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The holocaust was one of the most profound events of World War II, and there is no denying that it occurred

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THE INTENTIONALISTS The holocaust was one of the most profound events of World War II, and there is no denying that it occurred. Germany attacked Poland in September 1939. By mid- 1941, it controlled Eastern Europe and by late 1941, was within reach of Moscow, following the invasion of Russia in June. By the end of the war up to 6 million Jews had been murdered in the gas chambers. Nazi actions against the Jews began immediately after the invasion of Poland and continued up to April 1945, even when defeat was obvious. However, there are differing interpretations of the Holocaust. The intentionalists and the Structuralists or Functionalists interpretations of the Holocaust form two very different histories. The intentionalists have argued that it was Hitler's intentions from the beginning to exterminate the Jews and that the war with Russia was a pretext for that. They point to his writings, his speeches, the increasing pressure brought to bear upon the Jews in 1930's. They also argue that even when Germany itself was geared to 'total war', no attempts were spared in killing the Jews, even when such efforts were hurting the German war endeavour. The Functionalists argue that the extermination of the Jews was the result of the increasing radicalisation of the regime during the war and the failure of Germany to achieve quick victory over Russia. ...read more.


They argued that "The Final Solution was intended and everything Hitler said about the Jews, he meant." They see Hitler's ideology and will power as crucial to any explanation of why the war developed. The Intentionalists view of the Holocaust centres on Hitler's own strong anti-Semitism and his long-standing desire to exterminate the Jews. This interpretation proposes a clear and logical path from Hitler's original anti-Semitic views for preparing the physical extermination of Jews during the Second World War. One of the most well-known supporters of this view is Lucy Dawidowicz. In her book, The War against the Jews (1975), she argues that "...the plans for destroying the Jews were always part of Hitler's thinking". There had never been any ideological deviation or wavering determination. In the end, only F�her set the stage for mass murder in September 1939, with the attack on Poland. "War and the annihilation of the Jews were interdependent." Therefore, the war was a deliberate scheme to cover-up the solution to the 'Jewish question.' Alan Bullock is an Intentionalist historian. He supposes that "In the Europe of the 1930's there were several leaders who would have liked to follow such a policy, but lacked the toughness of will and the means to carry it through. Hitler alone possessed the will and had provided himself with the means. ...read more.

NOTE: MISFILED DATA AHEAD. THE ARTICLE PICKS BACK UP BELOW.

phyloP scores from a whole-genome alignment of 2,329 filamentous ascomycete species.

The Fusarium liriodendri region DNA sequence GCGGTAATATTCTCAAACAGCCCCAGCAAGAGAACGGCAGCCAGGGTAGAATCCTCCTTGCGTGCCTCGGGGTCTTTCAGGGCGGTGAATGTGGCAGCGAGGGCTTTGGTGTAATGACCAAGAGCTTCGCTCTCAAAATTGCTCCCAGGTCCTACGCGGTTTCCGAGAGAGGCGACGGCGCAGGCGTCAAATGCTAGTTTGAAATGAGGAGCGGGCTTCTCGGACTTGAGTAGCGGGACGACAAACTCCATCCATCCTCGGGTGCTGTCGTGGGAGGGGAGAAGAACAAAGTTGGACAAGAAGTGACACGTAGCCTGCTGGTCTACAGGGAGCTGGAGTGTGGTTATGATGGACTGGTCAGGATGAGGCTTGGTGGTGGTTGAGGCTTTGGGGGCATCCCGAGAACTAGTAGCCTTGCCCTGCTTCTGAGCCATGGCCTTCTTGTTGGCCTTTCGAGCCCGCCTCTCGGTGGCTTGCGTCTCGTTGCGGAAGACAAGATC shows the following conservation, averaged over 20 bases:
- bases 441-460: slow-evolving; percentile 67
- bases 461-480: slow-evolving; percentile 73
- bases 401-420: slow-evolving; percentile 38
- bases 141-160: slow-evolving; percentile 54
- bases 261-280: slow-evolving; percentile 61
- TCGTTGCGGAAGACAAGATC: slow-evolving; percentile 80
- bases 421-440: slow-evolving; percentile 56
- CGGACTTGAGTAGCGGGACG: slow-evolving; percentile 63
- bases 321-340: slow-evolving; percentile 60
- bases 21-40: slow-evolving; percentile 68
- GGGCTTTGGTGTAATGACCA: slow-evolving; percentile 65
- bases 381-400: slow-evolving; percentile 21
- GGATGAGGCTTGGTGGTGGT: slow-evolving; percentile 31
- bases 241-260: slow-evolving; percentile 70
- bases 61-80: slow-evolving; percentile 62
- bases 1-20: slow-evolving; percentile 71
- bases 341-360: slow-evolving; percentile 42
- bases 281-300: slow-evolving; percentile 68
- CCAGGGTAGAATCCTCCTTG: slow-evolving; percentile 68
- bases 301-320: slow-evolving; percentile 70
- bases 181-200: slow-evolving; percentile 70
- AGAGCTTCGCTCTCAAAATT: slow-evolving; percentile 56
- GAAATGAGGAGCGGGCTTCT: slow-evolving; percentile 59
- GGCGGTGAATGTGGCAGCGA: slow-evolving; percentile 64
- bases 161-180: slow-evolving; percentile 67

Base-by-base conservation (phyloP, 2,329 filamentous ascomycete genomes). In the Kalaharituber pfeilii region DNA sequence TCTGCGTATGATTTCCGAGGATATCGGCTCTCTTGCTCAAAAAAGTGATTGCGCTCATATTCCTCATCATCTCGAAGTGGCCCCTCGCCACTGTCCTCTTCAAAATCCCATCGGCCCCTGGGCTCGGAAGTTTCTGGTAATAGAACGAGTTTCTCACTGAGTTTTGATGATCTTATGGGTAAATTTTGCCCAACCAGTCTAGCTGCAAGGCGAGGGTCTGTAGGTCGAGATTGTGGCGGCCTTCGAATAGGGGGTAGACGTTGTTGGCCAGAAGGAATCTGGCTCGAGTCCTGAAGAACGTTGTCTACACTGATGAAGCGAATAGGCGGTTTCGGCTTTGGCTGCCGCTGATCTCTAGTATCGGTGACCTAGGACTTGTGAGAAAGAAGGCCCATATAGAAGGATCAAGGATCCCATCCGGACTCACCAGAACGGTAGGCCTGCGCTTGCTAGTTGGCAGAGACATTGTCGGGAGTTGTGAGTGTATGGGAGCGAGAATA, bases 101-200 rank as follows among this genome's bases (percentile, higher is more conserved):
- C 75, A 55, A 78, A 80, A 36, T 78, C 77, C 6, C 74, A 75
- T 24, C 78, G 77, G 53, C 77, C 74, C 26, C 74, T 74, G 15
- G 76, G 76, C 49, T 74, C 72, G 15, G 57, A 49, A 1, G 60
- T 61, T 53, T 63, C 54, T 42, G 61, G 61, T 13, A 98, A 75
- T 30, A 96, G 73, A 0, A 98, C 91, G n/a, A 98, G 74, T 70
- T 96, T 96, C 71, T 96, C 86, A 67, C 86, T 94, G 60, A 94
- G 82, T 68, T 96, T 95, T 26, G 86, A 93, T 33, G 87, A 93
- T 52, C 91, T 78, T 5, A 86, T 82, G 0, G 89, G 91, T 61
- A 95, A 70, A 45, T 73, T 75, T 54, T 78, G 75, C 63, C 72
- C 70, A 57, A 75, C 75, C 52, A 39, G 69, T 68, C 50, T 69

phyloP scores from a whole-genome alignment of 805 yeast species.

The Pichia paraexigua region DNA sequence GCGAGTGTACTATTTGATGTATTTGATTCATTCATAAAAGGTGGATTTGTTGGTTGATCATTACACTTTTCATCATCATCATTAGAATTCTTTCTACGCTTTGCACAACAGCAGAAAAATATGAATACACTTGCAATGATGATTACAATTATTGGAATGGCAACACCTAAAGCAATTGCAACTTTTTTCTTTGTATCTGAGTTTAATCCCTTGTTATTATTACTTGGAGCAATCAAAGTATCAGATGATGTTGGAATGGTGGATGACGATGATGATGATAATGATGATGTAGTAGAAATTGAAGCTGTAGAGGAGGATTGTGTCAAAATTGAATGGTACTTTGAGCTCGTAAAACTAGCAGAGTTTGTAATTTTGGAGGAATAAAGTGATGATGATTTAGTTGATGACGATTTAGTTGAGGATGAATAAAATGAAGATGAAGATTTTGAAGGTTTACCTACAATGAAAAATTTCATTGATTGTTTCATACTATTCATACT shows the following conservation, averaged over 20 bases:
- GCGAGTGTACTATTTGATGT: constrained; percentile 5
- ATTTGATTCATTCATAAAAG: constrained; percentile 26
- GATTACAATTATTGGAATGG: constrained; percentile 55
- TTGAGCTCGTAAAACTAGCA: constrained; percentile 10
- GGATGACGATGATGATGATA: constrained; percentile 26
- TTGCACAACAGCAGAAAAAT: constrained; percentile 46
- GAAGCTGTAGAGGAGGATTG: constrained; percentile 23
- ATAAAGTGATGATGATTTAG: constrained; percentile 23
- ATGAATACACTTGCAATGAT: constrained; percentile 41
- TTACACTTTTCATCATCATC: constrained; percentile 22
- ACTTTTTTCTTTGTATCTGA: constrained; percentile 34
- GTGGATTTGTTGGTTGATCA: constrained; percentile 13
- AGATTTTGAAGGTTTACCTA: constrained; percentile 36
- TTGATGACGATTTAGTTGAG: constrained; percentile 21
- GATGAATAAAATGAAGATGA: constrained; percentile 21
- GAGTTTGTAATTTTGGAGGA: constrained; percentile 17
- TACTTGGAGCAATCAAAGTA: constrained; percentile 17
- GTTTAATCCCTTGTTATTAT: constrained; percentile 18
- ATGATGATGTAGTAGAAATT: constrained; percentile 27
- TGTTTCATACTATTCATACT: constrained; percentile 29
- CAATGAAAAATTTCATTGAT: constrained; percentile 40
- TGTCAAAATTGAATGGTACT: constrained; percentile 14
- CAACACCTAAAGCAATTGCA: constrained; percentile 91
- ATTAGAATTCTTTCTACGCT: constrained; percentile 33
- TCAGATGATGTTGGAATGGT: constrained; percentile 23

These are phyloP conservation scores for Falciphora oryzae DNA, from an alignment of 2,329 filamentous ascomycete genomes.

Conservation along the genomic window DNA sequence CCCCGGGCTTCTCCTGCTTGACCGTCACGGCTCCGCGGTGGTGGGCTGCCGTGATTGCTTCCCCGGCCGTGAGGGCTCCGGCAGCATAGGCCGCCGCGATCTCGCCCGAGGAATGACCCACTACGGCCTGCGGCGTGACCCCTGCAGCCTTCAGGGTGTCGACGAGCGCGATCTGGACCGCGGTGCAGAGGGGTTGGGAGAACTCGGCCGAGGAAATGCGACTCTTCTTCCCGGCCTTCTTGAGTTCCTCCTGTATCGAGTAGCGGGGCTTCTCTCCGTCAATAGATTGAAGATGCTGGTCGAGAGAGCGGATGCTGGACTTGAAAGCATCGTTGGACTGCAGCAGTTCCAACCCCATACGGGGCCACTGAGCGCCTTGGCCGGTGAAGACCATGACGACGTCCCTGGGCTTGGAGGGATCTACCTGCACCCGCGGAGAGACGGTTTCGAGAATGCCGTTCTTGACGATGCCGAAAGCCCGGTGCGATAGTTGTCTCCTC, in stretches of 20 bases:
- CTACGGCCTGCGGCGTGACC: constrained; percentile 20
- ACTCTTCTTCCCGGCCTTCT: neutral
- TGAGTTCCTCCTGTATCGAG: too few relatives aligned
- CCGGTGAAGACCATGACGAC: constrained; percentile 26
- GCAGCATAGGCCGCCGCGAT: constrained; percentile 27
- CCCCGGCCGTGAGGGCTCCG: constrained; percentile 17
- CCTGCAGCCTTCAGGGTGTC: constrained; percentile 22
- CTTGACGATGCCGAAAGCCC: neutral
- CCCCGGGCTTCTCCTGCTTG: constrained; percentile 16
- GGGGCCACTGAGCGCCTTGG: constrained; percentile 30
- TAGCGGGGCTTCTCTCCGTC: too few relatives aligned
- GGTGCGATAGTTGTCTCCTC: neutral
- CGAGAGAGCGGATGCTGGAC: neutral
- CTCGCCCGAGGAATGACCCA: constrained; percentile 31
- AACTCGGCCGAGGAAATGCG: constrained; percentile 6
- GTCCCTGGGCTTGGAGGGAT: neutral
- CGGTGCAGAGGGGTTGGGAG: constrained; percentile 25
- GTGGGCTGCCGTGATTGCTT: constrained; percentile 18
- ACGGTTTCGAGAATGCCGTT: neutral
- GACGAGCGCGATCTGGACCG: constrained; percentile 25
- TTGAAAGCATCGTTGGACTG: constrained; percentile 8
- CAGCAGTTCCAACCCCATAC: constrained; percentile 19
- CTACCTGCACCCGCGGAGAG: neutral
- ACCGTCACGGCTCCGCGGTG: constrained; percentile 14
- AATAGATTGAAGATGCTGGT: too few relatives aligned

Soon Jews from all Nazi-occupied Europe were rounded up and sent to these camps, where it is estimated that as many as 3.5million died. Historians of the Intentionalist School, including J�ckel and Hillgruber, argue that "Hitler made the decisions to set up the camps in the summer of 1941 in the expectation of an imminent Russian collapse". Nazi's tried to keep the Holocaust a secret, however, Nazi's said that Hitler knew about the Holocaust, some even said he authorised them and that it is most probable that he ordered it. The Intentionalist perspective is that Hitler alone is to blame for the Holocaust. The Structuralist interpretation for the responsibility of the Holocaust is that, everyone is responsible and the structure of society, the world and human nature itself lead to the Holocaust. Hitler was anti-Semitic; however whether he really intended to kill the Jews isn't clear. One reason is because; there is a problem of language translation. Hitler referred to the 'removal' and 'eradication' of Jews and their influence, which could mean resettling them elsewhere, weakening their position or mass killing. No document signed by Hitler ordering the Jews to be killed has been found. Although, many of his instructions were purely oral and other documents verify he was involved in discussion. The two historical schools of thought that have emerged around the question of the origins of "The Final Solution", is very difficult to sort out and have made the Holocaust so incomprehensible for a half-century now and will probably remain unsolved forever. ...read more.

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